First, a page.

Saturday, May 15, 2010

How to Price Your Art

Last night I finally got into my studio and worked on three new Lincoln paintings, each from a different source image and with varying styles. I have painted several Lincolns over the years and was motivated to come up with some new images to accompany my upcoming review of Team of Rivals, which I have been currently reading.

While painting I was pondering how Lincoln is somewhat of an iconic image, and how Warholesque this repetition of a theme might be, Warhol's themes being cultural icons like Marilyn Monroe and Campbell's Soup.

Here's a question for any artists who follow this blog: What kinds of things go through your mind while you're painting? Do you have a notepad to scribble notes, thoughts, ideas, insights?

Last night I was thinking about how there is something of a carelessness in much of my work and I was analyzing the root of it. I create something and then move on, instead of taking time to really "finish" the piece. The attention to detail is sometimes and it's disappointing to look back at certain pieces. The real artist will sand the edges of his or her panels and make them smooth before painting, instead of rushing into it and afterwords noticing that the sawblade cut was a bit rough.

Sometimes the emotion of creation produces really interesting effects. The next day you wonder if the painting should be left "as is" because it so perfectly captures a moment in time, or if the work should be completed using both left and right brain.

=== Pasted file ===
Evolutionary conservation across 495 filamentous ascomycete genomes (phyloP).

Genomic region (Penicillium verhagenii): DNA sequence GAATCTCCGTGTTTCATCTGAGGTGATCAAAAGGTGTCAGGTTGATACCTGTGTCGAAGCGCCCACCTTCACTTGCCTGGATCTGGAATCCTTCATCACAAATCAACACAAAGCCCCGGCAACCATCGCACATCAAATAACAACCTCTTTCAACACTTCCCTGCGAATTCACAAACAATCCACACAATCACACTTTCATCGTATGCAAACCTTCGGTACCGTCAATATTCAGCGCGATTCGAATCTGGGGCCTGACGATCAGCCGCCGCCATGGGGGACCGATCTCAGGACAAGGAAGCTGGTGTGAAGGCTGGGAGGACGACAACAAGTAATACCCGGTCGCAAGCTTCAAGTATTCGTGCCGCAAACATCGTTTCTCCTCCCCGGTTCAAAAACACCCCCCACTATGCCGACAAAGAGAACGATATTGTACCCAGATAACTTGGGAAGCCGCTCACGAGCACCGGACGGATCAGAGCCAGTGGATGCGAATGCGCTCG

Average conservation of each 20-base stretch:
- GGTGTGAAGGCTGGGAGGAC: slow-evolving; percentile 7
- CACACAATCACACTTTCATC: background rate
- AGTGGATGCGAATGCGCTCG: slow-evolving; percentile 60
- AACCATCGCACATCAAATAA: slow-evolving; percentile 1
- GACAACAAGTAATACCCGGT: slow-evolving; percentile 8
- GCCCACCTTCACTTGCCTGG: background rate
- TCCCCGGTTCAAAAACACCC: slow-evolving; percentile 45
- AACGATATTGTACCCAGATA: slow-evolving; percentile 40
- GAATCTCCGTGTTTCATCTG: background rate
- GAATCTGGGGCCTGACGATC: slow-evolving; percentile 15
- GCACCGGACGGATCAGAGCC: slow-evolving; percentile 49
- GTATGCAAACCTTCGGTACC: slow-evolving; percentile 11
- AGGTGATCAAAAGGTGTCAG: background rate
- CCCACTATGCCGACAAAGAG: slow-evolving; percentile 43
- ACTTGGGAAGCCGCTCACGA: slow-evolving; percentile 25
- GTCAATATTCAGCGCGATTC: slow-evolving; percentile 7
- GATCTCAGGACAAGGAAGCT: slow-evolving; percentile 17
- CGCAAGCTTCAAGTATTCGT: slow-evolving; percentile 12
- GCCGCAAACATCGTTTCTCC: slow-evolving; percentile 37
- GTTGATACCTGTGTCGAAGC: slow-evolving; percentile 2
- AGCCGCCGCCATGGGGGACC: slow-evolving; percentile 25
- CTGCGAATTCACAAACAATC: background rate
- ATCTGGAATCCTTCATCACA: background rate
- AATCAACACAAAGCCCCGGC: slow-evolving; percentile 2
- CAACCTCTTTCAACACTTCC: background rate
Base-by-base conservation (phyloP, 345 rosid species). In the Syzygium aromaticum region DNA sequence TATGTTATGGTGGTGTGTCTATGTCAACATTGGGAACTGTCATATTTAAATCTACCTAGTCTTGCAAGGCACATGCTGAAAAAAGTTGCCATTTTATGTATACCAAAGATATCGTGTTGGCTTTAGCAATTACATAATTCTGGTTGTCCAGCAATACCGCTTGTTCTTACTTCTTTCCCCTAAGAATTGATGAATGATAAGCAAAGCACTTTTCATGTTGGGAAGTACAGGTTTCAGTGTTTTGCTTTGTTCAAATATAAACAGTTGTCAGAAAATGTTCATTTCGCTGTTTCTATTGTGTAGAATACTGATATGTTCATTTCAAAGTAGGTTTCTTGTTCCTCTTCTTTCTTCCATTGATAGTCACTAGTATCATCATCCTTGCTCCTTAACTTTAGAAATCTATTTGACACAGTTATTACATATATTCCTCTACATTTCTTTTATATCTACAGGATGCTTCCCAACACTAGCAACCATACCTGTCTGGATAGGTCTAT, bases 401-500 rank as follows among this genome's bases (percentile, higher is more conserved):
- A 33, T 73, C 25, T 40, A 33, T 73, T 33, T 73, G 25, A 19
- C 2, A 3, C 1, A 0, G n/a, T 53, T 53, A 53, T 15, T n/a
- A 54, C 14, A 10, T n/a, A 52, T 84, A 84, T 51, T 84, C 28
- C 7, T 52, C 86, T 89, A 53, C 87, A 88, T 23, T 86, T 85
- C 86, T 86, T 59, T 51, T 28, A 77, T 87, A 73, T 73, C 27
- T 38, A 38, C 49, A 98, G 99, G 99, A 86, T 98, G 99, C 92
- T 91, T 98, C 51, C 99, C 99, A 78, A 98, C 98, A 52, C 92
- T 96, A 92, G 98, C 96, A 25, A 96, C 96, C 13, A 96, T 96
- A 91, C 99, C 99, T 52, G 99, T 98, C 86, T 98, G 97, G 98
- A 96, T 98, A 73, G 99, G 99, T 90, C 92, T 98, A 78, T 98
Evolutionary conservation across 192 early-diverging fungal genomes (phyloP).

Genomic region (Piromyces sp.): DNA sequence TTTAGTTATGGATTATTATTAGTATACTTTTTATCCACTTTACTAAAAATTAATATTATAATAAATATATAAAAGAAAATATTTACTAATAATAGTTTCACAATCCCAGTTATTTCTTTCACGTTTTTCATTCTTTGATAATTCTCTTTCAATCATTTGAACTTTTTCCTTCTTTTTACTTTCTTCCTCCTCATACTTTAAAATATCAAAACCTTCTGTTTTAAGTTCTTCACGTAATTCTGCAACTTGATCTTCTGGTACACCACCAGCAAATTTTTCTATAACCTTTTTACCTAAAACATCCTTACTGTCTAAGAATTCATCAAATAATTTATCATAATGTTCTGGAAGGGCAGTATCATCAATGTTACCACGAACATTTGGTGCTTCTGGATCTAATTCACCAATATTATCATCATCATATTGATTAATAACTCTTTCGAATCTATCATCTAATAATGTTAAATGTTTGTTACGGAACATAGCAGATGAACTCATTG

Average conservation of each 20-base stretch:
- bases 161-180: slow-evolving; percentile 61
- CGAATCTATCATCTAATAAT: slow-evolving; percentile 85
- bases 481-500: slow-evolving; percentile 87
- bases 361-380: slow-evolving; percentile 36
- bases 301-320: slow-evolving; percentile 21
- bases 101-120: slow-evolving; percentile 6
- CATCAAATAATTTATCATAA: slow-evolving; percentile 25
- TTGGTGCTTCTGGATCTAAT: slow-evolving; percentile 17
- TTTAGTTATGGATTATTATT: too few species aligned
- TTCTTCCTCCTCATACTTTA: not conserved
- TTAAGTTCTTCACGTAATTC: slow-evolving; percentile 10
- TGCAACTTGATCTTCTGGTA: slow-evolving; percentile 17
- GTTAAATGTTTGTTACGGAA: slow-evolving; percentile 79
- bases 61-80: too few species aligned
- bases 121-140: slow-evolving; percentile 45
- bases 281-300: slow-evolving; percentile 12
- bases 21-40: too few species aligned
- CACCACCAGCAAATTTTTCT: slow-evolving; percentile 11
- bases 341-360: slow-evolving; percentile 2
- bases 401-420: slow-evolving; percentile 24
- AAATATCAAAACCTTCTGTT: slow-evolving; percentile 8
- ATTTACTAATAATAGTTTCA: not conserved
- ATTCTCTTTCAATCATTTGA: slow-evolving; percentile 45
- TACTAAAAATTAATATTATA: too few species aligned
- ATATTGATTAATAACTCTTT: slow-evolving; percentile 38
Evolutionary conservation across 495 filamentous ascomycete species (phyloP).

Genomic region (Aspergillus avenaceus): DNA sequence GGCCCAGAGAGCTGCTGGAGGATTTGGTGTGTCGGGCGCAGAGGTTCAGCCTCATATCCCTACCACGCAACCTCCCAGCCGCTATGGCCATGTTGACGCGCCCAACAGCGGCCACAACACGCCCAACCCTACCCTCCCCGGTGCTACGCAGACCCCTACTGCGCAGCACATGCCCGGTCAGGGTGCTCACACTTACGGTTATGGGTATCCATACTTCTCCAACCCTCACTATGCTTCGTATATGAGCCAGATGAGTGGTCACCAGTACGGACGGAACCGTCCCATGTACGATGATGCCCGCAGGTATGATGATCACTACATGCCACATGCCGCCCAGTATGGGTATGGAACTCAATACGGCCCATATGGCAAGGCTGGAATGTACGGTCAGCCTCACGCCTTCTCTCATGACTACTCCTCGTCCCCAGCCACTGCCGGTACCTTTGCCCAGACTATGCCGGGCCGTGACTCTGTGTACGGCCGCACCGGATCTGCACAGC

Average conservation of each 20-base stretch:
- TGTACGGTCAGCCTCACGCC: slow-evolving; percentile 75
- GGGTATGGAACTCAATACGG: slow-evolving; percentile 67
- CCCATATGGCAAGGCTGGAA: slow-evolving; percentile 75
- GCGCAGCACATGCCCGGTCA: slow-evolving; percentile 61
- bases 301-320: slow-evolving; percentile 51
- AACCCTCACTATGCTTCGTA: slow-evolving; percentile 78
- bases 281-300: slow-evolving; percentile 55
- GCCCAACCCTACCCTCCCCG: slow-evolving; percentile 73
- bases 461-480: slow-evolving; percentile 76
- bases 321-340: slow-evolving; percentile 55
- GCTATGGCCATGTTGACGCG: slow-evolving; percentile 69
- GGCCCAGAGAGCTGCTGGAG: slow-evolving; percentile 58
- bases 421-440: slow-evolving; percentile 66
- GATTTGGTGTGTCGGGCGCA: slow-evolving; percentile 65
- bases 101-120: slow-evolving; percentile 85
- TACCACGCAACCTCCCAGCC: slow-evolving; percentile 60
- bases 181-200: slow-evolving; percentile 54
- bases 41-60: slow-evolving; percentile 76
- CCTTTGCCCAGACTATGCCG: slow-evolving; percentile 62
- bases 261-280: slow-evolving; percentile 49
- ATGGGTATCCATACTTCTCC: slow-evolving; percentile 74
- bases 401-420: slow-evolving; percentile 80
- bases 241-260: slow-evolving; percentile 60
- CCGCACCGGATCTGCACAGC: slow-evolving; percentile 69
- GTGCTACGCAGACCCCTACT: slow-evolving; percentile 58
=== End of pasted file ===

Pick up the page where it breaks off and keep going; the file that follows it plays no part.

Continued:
And what about pieces that you create that you just have mixed feelings about afterwards. Last night I pulled my 2 x 3 foot JFK painting out of the back room and smeared over it with the foundation for a new Lincoln image. I like where the new piece is going. Many of my paintings have layers like that... with patches and portions peeking through.

Before heading out to the studio I was reviewing a couple art blogs and found an interesting page about how to price your art. I'm preparing for a show at Beaner's Central in July and have come head on to the problem we all wrestle with. For years I made it easy for myself by simply giving things away to people who liked them. But, it's hard to build a retirement income by giving everything away, and it's also hard to convince galleries to display your work if they are not getting a cut. ("Sure, you can have 90% and I will take 10%... let's see, 90% of zero is... uhm, zero.")

Anyways, here are seven ways to figure out how to price your work. If you're like me though, the article doesn't settle the question. It does offer a few pricing models, however, that you might not have thought of.

Today is Saturday... make it special and do something you love.

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